This brazen impunity around the president might have also created the prevailing situation in which his directive extending the lifespan of the old N200 note might have clashed with the order of the Supreme Court. The apex court's order, which was reiterated on Wednesday, was that the status quo ante bellum be maintained until the determination of the matter. It is the rule that when a matter is before the court, litigants should do nothing to present it with a faith accompli. The implication of the adjournment till 22 February is that all the old notes remain legal tender until, at least that day, or when the matter is finally determined.
Had the president been properly guided by his attorney-general, he would have refrained from giving the directive, which is patently contrary to the order of the Supreme Court. In fact, the presidential speech is a contravention of Section 287 (1) of the Constitution as altered, which mandates all authorities of government to enforce the decision of the apex court. Ordinarily, this is an impeachable offense. Although the president could be excused on the ground that he wanted to calm the streets that had erupted in violence but in a country of laws, palliatives must be provided within the rule of law. If his minders were interested in compliance with rules, the alternative would have been to avoid commenting on a matter before the court and direct the CBN to release the non-contentious legal tenders in large quantities to the public.
Apparently, it is either the obsession with fighting bullion van politics rather than engendering life-saving policies to rejuvenate a dying economy that beclouded the reasoning of the policymakers or they were simply incompetent in the handling of a political matter of this nature. Both inadequacies appear to have plagued the president's inner cabinet which is using an economic policy to tackle a political problem. For the record, a similar challenge faced President Olusegun Obasanjo in 2007 at the Peoples Democratic Party presidential primaries in Abuja. He resolved the matter politically without having to bring down the roof on everybody but his targeted adversary.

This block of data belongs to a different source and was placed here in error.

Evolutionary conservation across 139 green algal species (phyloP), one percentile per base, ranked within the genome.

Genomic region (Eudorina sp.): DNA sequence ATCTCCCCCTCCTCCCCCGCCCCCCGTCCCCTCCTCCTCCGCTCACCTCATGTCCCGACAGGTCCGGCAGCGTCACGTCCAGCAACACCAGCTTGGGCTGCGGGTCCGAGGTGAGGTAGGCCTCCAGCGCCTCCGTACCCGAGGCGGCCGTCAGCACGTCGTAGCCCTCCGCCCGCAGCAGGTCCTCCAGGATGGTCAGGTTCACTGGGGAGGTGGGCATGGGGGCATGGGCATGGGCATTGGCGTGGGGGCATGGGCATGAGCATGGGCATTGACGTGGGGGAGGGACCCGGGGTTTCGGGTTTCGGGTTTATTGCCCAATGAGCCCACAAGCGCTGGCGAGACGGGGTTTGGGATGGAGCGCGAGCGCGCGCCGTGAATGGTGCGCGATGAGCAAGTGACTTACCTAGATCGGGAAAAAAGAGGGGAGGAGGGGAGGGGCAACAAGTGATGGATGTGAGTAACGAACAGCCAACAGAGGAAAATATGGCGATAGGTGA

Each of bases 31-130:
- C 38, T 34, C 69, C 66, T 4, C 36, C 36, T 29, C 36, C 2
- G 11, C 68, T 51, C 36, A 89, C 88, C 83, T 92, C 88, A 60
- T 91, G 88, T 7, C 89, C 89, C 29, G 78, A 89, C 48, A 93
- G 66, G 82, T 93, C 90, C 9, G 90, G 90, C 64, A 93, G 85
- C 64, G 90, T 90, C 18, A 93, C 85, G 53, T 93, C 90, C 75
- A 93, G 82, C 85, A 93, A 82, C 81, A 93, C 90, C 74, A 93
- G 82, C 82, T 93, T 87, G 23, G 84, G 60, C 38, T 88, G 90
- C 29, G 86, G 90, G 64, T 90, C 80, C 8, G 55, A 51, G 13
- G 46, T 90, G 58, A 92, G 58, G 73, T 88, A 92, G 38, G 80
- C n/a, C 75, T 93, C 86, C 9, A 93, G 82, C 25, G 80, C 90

A certain governor who had amassed so many funds was set to coast home to victory against the president's choice. The party hierarchy expressed concerns that the president's candidate was about to be worsted if nothing was done to arrest the trend. But as usual, Obasanjo was too calm for the comfort of party leaders who were apprehensive of the consequence of a defeat at the internal contest. What did he do?
He identified money as the staying power of the adversary and went straight for the kill. A month before the primaries, all the accounts of the state government the adversary headed were restrained, while a few days before the elections, the raw cash meant for the intra-party electoral battle was traced to the warehouses where they were kept, arrested and brought into the custody of the security agencies. By the day of the primaries, the adversary had been left high and dry without the naira for the financial shootout he had prepared for. Very few knew what happened. The only thing people saw was the outcome: Obasanjo's candidate won against the run of play as it were.
Surely, were the hawks at the Presidential Villa been more diligent in thinking, they would have been able to edge out their target at the primaries level. But outmaneuvered within the party they lent themselves as a ready tool to the infiltration of their own government by the main opposition party, which was bent on engendering a debilitating crisis on the eve of a crucial general election. It would be interesting to see how it will all end.
Adebiyi, the managing editor of THISDAY Newspapers, writes from firstname.lastname@example.org